Poland Wants New “Marshall Plan” to “Save” Belarus


Poland is currently experiencing one of the most difficult periods in its recent history. The effects of the new coronavirus pandemic have been devastating in the country, considering that it has effectively reduced Polish industrial production – which decreased by 24.6% compared to last year – and structurally weakened the tourism sector in which the orders in hotels and restaurants fell by 80%, registering the worst numbers in the country’s history. Unemployment also affects the Polish people terribly. Only in April this year, 165 thousand people lost their sources of income due to the crisis generated by the virus, which is a number five times greater than the Polish citizens who lost their jobs during the 2008 crisis. Still, small and medium-sized private businesses have completely broken down, leading to countless breaches of workers’ contracts who are now unemployed and, therefore, dependent on government aid. The authorities will have to pay benefits of 209 million zlotys to unemployed citizens, the money that comes from the Ministry of Labor’s social security fund, which further increases the government spending. In total, the state has already spent 47 billion dollars to fight the coronavirus pandemic, even though it has had few practical results so far.

Faced with this absolutely catastrophic scenario, the most strategic attitude for the Polish state would be to invest heavily in a national economic recovery plan, rescuing companies affected by the crisis and guaranteeing maximum employment for the people. However, the Polish government’s priorities appear to be different. Poland recently announced an economic aid plan for Belarus valued at more than 500 million dollars. The project goes far beyond the Polish borders since an economic recovery plan for Belarus was already presented to the European Union under the condition of new elections in Minsk. Such economic aid from the EU is valued at more than a billion dollars and is still being evaluated in the bloc.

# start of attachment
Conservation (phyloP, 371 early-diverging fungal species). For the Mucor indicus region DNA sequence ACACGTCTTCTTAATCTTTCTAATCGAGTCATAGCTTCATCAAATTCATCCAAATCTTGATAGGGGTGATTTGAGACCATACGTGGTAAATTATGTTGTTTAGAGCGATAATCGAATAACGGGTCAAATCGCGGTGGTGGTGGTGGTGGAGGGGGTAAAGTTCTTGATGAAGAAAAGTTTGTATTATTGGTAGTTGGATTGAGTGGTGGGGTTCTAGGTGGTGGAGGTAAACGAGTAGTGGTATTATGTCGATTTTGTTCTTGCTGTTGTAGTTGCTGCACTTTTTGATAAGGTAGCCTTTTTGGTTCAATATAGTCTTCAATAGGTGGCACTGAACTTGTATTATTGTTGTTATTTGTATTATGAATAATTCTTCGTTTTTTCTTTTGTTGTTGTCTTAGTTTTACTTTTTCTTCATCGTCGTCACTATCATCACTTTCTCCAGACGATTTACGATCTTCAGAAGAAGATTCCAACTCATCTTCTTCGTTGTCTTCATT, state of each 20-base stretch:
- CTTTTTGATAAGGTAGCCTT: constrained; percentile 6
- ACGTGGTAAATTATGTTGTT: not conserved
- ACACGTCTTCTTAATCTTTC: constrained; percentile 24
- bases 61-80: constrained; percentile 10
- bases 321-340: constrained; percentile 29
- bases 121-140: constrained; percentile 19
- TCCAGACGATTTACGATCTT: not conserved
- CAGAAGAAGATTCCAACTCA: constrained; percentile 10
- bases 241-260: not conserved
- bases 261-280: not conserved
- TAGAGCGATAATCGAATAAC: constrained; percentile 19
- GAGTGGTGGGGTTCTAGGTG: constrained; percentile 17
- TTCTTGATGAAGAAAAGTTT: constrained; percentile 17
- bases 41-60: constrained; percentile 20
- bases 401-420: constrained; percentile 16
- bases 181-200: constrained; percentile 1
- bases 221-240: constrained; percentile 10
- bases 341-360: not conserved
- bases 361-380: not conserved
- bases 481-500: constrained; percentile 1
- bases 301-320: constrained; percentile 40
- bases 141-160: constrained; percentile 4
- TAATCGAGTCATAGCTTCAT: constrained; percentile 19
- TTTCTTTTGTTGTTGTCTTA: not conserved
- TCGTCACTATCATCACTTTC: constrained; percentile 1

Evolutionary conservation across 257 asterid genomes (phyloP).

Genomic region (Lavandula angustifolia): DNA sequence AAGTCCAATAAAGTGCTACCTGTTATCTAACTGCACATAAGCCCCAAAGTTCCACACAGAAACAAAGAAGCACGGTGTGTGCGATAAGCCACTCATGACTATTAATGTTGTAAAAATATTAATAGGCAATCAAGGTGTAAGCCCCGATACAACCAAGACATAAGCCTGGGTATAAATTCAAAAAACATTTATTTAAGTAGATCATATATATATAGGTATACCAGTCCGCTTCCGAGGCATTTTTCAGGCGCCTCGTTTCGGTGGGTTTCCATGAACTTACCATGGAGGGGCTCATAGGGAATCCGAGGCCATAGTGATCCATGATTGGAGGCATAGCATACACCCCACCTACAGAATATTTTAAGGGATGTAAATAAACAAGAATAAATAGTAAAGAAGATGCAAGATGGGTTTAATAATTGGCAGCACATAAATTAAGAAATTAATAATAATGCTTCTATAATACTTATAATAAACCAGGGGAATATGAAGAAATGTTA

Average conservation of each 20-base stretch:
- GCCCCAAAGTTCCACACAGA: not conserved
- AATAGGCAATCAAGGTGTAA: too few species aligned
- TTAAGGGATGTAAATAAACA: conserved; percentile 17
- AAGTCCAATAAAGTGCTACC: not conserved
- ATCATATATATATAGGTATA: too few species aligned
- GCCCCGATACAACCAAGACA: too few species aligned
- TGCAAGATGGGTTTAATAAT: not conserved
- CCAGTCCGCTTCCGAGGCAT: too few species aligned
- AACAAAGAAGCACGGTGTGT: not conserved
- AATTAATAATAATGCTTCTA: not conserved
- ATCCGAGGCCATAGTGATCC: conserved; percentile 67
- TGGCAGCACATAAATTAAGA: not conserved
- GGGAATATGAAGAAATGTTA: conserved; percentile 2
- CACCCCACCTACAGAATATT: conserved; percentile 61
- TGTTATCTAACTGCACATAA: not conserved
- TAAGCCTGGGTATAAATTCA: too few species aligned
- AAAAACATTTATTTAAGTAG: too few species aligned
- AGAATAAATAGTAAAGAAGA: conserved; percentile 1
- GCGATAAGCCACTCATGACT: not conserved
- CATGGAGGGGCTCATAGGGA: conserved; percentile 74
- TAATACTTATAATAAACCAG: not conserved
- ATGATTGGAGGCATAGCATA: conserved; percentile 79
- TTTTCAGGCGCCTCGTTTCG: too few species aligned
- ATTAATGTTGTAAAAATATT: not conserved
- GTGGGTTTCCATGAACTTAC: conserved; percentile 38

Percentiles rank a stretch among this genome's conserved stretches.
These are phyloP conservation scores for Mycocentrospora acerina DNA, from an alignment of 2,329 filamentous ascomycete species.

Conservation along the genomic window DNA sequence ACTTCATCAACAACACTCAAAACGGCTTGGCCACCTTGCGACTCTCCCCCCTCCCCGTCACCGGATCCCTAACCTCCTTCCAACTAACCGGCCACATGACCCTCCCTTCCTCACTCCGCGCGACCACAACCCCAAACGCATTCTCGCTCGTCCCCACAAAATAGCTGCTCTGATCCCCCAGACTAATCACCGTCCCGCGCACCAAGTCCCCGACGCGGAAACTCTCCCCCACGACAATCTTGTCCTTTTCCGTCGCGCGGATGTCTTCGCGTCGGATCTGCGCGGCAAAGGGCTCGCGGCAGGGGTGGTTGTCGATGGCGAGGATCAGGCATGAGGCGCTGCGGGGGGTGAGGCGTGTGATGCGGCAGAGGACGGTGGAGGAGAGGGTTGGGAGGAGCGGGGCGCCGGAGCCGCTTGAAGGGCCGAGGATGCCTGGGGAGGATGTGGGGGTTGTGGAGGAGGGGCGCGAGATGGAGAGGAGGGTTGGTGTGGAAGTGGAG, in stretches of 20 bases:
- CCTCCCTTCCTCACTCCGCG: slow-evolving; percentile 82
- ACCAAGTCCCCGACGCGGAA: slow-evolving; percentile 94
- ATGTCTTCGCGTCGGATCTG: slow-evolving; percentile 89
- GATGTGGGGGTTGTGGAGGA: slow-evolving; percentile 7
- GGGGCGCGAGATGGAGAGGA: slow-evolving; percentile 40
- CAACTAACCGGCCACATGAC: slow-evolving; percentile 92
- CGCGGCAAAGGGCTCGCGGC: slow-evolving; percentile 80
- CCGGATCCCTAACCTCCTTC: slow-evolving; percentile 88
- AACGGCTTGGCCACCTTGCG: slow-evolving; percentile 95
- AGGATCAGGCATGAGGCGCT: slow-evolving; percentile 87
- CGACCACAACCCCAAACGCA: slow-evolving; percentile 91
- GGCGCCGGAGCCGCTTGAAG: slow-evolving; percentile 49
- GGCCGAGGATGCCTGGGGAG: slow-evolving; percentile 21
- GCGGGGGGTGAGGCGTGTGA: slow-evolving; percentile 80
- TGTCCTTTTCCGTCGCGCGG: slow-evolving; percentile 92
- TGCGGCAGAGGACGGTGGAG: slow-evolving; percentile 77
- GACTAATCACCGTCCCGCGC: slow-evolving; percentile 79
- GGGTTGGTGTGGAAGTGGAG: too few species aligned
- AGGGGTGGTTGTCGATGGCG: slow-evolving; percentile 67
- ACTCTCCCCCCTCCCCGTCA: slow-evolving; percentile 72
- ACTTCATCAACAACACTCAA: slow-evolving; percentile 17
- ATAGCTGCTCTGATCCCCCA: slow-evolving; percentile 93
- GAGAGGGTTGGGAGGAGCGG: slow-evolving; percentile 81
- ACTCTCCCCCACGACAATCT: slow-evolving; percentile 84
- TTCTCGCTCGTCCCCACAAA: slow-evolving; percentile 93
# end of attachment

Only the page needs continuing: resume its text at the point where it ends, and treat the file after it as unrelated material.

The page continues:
However, Poland’s situation in the EU is getting worse. Because of the crisis of democracy in the country The EU wants to pressure Poland to move forward in its democratic process through economic punishments that will further affect the Polish economy, and it is possible that Warsaw will soon stop receiving its annual aid from the EU. In fact, despite contributing to various Western interests, Poland is still a nation considered “retrograde” on issues such as the implementation of democracy and the defense of human rights, which creates serious problems in their relations.

Interestingly, neither the crisis of relations between the EU and Poland nor the Polish economic collapse seems enough to stop the plan to “save” Belarus. In this sense, to ensure that the plan for Belarus is carried forward, the Polish government is investing in a truly dishonest propaganda. Polish Finance Minister Tadeusz Kosczynski even announced that “everything is very good with public finances and the banking sector is working normally”, which is contradicted by the country’s official data. Still, the little “stability” that remains in Polish public finances is thanks to European aid – every year Warsaw receives 11 billion euros from the EU.